Even in a room full of peers or a house full of family members, it is possible to feel lonely. That may be hard to believe until you look at the true meaning of the word “loneliness.”
Loneliness is not simply being alone; it is a feeling of being without meaningful connection to others. Loneliness is also dangerous to your health, especially if you are an older adult.
“Humans have an innate desire for social connection,” says Dr. Dara Schwartz, a clinical psychologist affiliated with Sharp Mesa Vista Hospital. “And research shows that as we age, our need for emotional closeness increases while the number of our social relationships decreases, even if we’re not isolated or alone.”
However, there are several reasons older adults are at greater risk for feeling lonely than younger people. Seniors often live alone, are retired, lack transportation, have health concerns that limit mobility, and have financial difficulties. Friends and spouses may have passed away, and families have become more fragmented than in past decades, with relatives living in different locations.
Loneliness linked to health hazards
According to Dr. Schwartz, this loneliness can affect the health of seniors in many ways, both physical and mental. Loneliness can create a greater need for health care and be linked to higher use of health care services. Loneliness can also lead to:
- Heart problems
- Depression and anxiety
- Higher levels of stress
- Decreased memory
- Drug or alcohol abuse risk
- Brain changes, such as the development of dementia
- Thoughts of suicide
- Decrease in physical mobility
Connection: a form of self-care and health care
“The opposite of loneliness is connection,” Dr. Schwartz says. “It’s crucial to create connectedness in your life by having someone who affirms you, having face-to-face contacts that are rewarding, and believing that you are part of a group.”
According to Dr. Schwartz, one of the first steps to eliminate loneliness is to examine your thoughts, feelings and behaviors related to the connections — or lack of connections — you have and work to adjust them.
For example, if you lament that you are alone and don’t see the point in trying to make new connections, you are likely to make yourself feel worse and not try to improve the situation. However, if you can shift your thoughts to noting that you feel alone and don’t feel like trying to reach out to others, but resolve to make an effort to build connections, you will likely feel better about taking that first step, be driven to do more and continue to feel increasingly better.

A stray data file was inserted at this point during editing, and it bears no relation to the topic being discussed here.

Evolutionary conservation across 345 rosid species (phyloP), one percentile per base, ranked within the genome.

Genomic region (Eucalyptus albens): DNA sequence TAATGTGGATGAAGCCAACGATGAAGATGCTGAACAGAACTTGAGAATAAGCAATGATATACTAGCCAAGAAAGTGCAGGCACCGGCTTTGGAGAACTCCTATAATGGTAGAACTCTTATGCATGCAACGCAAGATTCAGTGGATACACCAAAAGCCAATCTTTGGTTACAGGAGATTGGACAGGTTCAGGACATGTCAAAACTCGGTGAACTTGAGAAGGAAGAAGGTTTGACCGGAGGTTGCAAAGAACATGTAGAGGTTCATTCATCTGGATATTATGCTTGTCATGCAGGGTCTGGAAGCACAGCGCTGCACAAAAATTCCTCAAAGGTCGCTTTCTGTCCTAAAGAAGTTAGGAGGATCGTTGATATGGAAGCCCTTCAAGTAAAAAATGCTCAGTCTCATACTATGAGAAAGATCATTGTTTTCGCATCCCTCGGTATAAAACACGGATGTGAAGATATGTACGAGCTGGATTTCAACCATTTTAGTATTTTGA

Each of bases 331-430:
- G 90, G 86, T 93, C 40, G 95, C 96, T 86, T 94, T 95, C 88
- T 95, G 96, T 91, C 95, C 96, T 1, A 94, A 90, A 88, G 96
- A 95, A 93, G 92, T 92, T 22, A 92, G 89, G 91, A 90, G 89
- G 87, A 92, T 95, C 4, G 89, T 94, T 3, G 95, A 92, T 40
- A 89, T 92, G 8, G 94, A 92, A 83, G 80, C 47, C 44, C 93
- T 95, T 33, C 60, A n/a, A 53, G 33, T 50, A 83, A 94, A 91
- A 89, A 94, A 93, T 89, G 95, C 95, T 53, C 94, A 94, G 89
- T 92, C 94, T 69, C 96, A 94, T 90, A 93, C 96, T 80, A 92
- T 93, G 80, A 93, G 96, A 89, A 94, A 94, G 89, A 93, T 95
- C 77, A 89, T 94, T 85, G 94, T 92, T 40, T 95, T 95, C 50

Dr. Schwartz also recommends that you try the mnemonic “GRAPES” to lift your mood and increase your opportunities to improve feelings of loneliness:
- Gratitude — Practice gratitude by noting at least three things you’re grateful for each day.
- Relaxation — Try meditation, mindfulness, deep breathing and guided imagery to rest and restore your mind and body.
- Accomplishment — Note your daily accomplishments, no matter how small they may seem.
- Pleasure — Do at least one thing a day that makes you happy, such as petting a beloved pet or reading.
- Exercise — Try to get at least 2.5 hours of moderate aerobic exercise every week and take time to train your brain, too. Learn a new language, do some tough math problems or play a brain game every day.
- Socialize — Make a point to get out among others. Join a support group, attend a class or volunteer.
“Sometimes you just have to push yourself,” Dr. Schwartz says. “Go to that new event, make that call, fill your calendar and do your GRAPES. There are a variety of resources to help you, from local senior centers to call centers and support groups. Find the resources and follow up.”
This article was inspired by a free San Diego Oasis presentation given by Dr. Dara Schwartz and sponsored by Sharp. Oasis supports successful and vibrant aging by offering more than 2,000 lifelong learning and healthy living classes for anyone over the age of 50. Learn more about membership and register for an upcoming class.